The claimant attached to his Applications for [SIBs] (DWC-52) for the first through third quarters, the report of the designated doctor, Dr. B, dated November 1, 2010, as the narrative report from a doctor which specifically explains how the compensable injury causes a total inability to work. In that report, Dr. B states:
Current Symptoms & Limitations: The main problem as far as the [claimant] is concerned is pain. He had to take Hydrocodone about 4 times a day, and he said that he cannot do anything for very long without ‘paying for it.’ He can do some manual work but usually has to rest and take a long period of time to get over it. He does not take any particular sleeping medicine other than over-the-counter medicine. The [claimant] does not feel that he could work as a truck driver at the present time mainly because he has to take the Hydrocodone 4 times a day in order to function.
VI. Return to Work: He is not able to return to work.
The November 1, 2010, report of Dr. B in evidence addresses an ability to work but does not constitute a narrative from a doctor which specifically explains how the compensable injury causes a total inability to work.
The only other medical report in evidence is by (Dr. S), a post-designated doctor required medical examination doctor, who examined the claimant on January 17, 2011, referred the claimant for a functional capacity evaluation, and who stated in his report dated that same day, that the claimant had an ability to do light work.
Also in evidence is a Vocational Assessment Report dated May 27, 2011, based on an evaluation that the claimant was referred to by the Department of Assistive and Rehabilitative Services. The report is prepared by a vocational evaluator, not a doctor, and thus does not meet the requirement of a narrative from a doctor which specifically explains how the compensable injury causes a total inability to work.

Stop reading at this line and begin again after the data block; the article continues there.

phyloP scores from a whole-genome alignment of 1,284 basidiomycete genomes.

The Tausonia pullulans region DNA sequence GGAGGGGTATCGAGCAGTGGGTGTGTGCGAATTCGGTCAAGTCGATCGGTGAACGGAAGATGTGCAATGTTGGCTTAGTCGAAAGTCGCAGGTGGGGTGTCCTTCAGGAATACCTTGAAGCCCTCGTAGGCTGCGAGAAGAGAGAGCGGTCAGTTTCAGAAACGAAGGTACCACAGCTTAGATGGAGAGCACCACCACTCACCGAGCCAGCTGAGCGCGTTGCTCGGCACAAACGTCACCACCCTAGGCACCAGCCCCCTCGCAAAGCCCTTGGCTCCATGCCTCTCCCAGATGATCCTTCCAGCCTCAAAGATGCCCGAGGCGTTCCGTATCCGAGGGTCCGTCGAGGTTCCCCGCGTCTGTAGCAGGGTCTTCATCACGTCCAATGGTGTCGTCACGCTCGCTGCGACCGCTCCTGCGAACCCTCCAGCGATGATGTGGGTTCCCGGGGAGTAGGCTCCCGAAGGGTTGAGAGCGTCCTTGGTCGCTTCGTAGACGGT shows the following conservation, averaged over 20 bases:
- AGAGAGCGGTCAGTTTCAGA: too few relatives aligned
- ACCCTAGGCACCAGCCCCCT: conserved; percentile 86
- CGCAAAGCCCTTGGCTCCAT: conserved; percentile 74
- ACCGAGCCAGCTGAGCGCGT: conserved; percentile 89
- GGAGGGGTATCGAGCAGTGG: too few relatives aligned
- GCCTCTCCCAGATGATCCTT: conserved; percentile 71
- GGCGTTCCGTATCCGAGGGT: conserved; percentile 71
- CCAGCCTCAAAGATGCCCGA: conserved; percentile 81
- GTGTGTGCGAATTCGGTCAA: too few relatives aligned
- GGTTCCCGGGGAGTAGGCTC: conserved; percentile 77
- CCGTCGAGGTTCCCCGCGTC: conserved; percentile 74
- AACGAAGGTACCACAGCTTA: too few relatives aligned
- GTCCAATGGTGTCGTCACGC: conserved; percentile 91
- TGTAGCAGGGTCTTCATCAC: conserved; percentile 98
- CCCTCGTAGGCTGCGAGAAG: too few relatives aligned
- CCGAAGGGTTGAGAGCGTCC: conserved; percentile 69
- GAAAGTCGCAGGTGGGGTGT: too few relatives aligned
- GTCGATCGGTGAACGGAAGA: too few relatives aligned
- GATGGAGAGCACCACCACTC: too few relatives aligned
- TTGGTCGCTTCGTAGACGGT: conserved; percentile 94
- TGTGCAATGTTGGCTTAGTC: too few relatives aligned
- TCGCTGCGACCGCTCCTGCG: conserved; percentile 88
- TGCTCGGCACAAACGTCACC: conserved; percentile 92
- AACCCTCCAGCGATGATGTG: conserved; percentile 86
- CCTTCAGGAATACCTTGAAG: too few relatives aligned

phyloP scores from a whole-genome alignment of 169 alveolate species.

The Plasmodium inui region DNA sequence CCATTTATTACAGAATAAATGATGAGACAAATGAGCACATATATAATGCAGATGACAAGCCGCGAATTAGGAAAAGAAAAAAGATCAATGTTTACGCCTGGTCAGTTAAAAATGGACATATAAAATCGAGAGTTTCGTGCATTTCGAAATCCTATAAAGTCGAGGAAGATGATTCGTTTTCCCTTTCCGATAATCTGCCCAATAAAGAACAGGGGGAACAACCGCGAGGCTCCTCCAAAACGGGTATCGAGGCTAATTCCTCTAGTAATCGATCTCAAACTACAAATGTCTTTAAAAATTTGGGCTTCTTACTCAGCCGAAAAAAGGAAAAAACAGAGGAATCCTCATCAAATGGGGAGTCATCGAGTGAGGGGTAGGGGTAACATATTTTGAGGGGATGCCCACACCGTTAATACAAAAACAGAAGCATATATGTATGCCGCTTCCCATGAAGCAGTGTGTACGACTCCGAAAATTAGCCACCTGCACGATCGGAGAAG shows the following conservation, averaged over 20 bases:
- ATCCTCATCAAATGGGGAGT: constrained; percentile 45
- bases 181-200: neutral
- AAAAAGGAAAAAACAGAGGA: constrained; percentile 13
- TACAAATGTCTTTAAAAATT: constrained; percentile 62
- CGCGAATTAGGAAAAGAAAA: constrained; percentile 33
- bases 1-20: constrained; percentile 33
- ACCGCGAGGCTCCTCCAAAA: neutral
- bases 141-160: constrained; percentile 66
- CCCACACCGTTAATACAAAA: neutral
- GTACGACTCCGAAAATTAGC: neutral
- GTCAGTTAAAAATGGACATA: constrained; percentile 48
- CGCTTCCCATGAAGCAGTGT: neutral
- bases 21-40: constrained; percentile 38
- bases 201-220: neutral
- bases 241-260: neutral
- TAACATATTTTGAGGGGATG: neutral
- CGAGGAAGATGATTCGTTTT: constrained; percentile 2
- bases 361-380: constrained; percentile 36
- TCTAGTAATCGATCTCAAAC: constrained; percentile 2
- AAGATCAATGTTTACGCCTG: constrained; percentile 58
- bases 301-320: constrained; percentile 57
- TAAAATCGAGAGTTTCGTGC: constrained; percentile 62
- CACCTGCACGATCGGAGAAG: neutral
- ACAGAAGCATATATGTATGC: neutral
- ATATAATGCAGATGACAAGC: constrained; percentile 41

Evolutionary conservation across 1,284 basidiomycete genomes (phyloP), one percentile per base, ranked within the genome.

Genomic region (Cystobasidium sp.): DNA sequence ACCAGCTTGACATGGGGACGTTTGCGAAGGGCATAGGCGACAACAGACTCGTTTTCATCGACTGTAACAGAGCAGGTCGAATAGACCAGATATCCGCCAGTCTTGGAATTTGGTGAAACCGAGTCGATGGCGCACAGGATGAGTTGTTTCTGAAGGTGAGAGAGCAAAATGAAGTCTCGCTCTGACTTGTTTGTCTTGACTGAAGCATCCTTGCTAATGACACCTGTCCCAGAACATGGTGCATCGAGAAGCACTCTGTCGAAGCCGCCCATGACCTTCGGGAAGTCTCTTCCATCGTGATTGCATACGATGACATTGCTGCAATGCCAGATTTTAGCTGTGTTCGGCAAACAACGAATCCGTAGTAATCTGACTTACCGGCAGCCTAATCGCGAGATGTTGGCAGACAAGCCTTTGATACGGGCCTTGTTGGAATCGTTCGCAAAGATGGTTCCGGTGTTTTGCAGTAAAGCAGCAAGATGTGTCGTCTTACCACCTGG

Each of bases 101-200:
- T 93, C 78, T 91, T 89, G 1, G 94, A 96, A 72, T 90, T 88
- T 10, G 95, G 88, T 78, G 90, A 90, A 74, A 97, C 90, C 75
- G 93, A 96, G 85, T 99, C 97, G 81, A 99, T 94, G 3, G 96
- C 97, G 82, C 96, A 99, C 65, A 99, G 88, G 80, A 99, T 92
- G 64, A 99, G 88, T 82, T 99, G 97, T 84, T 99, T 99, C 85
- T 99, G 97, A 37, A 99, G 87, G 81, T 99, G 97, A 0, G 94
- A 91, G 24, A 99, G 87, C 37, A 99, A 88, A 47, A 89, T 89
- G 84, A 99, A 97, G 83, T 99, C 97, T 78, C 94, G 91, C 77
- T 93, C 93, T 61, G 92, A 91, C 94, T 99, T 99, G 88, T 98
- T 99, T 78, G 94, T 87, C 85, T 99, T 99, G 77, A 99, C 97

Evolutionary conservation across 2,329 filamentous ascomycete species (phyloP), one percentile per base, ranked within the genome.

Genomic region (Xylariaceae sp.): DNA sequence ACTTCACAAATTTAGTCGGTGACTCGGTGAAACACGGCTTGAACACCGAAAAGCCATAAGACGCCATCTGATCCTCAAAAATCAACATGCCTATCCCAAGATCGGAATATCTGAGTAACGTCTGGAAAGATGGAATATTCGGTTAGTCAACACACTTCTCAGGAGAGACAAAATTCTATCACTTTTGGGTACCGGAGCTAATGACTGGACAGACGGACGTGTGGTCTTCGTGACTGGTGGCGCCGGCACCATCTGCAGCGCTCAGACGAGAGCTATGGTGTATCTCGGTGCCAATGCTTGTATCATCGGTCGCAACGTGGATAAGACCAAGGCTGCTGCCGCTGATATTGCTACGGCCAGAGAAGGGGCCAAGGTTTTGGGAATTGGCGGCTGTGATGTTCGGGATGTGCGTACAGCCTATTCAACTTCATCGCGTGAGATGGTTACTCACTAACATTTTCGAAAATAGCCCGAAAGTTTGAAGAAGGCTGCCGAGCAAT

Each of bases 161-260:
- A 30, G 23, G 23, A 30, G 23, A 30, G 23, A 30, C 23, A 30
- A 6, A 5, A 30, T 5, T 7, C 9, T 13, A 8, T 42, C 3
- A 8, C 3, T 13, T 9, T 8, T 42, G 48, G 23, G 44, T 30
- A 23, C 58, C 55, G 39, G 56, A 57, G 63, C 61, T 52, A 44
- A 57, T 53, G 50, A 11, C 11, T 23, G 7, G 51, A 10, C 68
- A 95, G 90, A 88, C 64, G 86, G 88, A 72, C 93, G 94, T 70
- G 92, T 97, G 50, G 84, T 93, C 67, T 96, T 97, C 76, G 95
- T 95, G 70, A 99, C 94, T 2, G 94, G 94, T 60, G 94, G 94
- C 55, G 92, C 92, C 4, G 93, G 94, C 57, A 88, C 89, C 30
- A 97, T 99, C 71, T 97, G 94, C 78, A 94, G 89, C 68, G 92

In reviewing a “great weight” challenge, we must examine the entire record to determine if: (1) there is only “slight” evidence to support the finding; (2) the finding is so against the great weight and preponderance of the evidence as to be clearly wrong and manifestly unjust; or (3) the great weight and preponderance of the evidence supports its nonexistence. See Cain v. Bain, 709 S.W.2d 175 (Tex. 1986).
We hold that none of the medical reports in evidence constitute a narrative report that specifically explains how the compensable injury caused a total inability to work in any capacity. We further hold that the hearing officer’s determination that during the qualifying periods for the first through third quarters of SIBs that the claimant was unable to perform any type of work in any capacity is so against the great weight and preponderance of the evidence as to be clearly wrong and manifestly unjust. We reverse the hearing officer’s determination that the claimant is entitled to SIBs for the first through third quarters of SIBs and render a new decision that the claimant is not entitled to SIBs for the first through third quarters.
The true corporate name of the insurance carrier is GREAT WEST CASUALTY COMPANY and the name and address of its registered agent for service of process is
2777 STEMMONS FREEWAY, SUITE 1257
DALLAS, TEXAS 75207.
Cynthia A. Brown
Thomas A. Knapp
Margaret L. Turner